12 August 2014

Matt Taibbi: Griftopia (audiobook)

Free audiobook.  Where have these been all my life.

I am not much for listening to audiobooks. Alas, the droning of a human voice tends to make me fall asleep, a feature of my being that I have often put to good use with headphones on international flights.

But after the first ten minutes I was hooked on this one. Taibbi's verbal fireworks and colorful images kept me interested, and gave me a wonderful alternative to watching the latest professional wrestling antics and extended infomercials on financial television today.  Without headphones.  Old habits die hard.

Taibbi takes an icepick to the façade of American politics, and the vagaries of its financiers. And like another polemicist Hitchens, is able to wield his words with great effect and to delight of his readers. Alas, sometimes he forgets to save the sword for injustice, and on occasion becomes the kind of condescending, major league ***** he generally derides, about spiritual matters and the preferences and sincere beliefs of others of which he has little or no understanding, like a little boy who is restless in his seat and doesn't matter who knows about it.

Or the raw American tourist who travels abroad for the first time, and makes fun of the way in which the people dress, talk, and their unfamiliar local customs. The difference is between that of a wit and a boor, and that is a line that is easily crossed, as in telling some genuinely funny stories about human foibles, and then going for the big finish by throwing your shit-encrusted boots up on the dining room table for a laugh. But at least he is still resisting the elitist and all-judging allure of the neo-cons, which Hitchens was unable to do towards the latter part of his career. The show must go on.


"The important thing to remember about the Alan Greenspan era is that despite all the numbers and the inside-baseball jargon about rates and loans and forecasts, his is not a story about economics. The Greenspan era instead is a crime story. Like drug dealing and gambling and Ponzi schemes, bubbles of the sort he oversaw are rigged games with preordained losers and inherently corrupting psychological consequences. You play, you get beat, in more ways than one.

Greenspan staked the scam, printing trillions upon trillions of dollars to goad Americans into playing a series of games they were doomed from the start to lose to the dealer. In the end the printed wealth all disappeared and only the debts remained. He probably did this just because he wanted to see his face on magazine covers and be popular at certain Upper East Side cocktail parties. His private hang-ups in this way shaped the entire scam of modern American politics: a pure free market for the suckers, golden parachutes for the Atlases...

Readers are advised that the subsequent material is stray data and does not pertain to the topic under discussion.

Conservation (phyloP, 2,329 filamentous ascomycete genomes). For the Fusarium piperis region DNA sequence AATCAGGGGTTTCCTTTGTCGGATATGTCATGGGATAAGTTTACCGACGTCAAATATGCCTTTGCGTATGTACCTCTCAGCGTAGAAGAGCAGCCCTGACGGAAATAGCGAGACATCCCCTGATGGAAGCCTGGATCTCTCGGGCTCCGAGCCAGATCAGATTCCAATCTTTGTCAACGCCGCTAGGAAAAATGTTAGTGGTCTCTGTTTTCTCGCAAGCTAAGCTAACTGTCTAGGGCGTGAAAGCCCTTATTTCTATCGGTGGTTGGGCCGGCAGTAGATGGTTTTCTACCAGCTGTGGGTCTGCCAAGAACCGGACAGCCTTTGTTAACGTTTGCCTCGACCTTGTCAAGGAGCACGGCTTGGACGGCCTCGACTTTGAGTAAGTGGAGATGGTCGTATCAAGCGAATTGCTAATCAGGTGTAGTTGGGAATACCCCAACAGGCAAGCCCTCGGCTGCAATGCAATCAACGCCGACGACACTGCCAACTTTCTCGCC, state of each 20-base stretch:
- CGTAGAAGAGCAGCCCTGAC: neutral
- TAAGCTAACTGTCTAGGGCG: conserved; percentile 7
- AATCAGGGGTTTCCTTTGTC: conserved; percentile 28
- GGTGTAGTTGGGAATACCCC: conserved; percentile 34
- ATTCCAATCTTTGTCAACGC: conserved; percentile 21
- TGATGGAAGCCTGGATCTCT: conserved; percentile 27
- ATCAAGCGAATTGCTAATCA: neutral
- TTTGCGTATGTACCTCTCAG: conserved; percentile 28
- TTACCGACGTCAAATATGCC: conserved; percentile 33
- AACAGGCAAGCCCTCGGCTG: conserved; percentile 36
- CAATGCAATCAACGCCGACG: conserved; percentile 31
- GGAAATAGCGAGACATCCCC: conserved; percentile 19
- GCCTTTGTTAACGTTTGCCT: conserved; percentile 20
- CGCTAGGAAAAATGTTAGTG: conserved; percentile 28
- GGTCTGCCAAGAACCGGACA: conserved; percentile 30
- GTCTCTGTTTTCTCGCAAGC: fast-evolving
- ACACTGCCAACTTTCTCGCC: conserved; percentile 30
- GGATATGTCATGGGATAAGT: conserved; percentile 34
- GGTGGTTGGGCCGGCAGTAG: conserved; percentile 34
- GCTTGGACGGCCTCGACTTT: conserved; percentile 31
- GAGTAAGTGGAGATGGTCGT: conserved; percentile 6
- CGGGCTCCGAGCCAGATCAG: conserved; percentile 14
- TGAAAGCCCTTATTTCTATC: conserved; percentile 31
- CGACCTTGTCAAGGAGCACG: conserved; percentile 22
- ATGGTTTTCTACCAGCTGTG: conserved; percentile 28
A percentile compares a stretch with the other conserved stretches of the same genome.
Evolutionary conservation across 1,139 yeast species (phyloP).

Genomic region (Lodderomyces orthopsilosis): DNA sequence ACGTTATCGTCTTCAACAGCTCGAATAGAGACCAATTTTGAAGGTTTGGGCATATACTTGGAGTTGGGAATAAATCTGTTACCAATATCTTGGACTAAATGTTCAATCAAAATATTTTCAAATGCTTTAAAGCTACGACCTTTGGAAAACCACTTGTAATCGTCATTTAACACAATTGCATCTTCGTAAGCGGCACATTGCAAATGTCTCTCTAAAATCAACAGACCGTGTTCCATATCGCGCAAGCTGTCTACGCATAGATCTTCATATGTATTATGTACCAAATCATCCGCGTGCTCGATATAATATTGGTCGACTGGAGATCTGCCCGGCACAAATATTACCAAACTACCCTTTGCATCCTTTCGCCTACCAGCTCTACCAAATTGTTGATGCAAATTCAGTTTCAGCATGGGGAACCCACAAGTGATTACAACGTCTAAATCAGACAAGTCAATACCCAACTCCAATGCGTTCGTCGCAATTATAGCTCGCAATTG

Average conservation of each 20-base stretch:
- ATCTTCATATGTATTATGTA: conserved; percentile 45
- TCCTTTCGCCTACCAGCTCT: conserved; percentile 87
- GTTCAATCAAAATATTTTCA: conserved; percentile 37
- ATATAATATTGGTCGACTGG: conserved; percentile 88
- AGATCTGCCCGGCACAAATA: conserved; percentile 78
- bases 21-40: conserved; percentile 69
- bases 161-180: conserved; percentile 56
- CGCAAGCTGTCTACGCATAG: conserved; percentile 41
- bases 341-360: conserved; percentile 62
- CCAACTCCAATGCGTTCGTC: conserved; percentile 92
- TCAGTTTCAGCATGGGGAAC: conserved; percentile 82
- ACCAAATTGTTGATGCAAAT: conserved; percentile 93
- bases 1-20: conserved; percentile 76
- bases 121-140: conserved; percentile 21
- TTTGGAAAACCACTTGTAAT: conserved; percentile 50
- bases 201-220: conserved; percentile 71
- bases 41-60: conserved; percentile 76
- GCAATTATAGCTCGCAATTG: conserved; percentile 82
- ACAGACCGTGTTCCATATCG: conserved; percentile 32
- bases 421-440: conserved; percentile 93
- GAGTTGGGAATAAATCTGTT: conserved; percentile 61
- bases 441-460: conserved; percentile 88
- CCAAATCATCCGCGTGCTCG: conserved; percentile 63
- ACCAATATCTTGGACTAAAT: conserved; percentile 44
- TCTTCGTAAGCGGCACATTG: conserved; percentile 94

There are really two Americas, one for the grifter class, and one for everybody else. In everybody-else land, the world of small businesses and wage-earning employees, the government is something to be avoided, an overwhelming, all-powerful entity whose attentions usually presage some kind of financial setback, if not complete ruin. In the grifter world, however, government is a slavish lapdog that the financial companies that will be the major players in this book use as a tool for making money. The grifter class depends on these two positions getting confused in the minds of everybody else. They want the average American to believe that what government is to him, it is also to JPMorgan Chase and Goldman Sachs.

The fact that an unapologetic fat cat like Kudlow—one who talks and acts and dresses like a fat cat—can, when convenient, throw on the mantle of a populist revolt and get away with it reassures us that for all the talk about pitchforks and revolutions and fighting back, the Tea Party movement remains in thrall to the authority of the rich and powerful. Which renders the so-called movement completely meaningless...

The new America, instead, is fast becoming a vast ghetto in which all of us, conservatives and progressives, are being bled dry by a relatively tiny oligarchy of extremely clever financial criminals and their castrato henchmen in government, whose job is to be good actors on TV and put on a good show...Our leaders know we’re turning into a giant ghetto and they are taking every last hubcap they can get their hands on before the rest of us wake up and realize what’s happened.”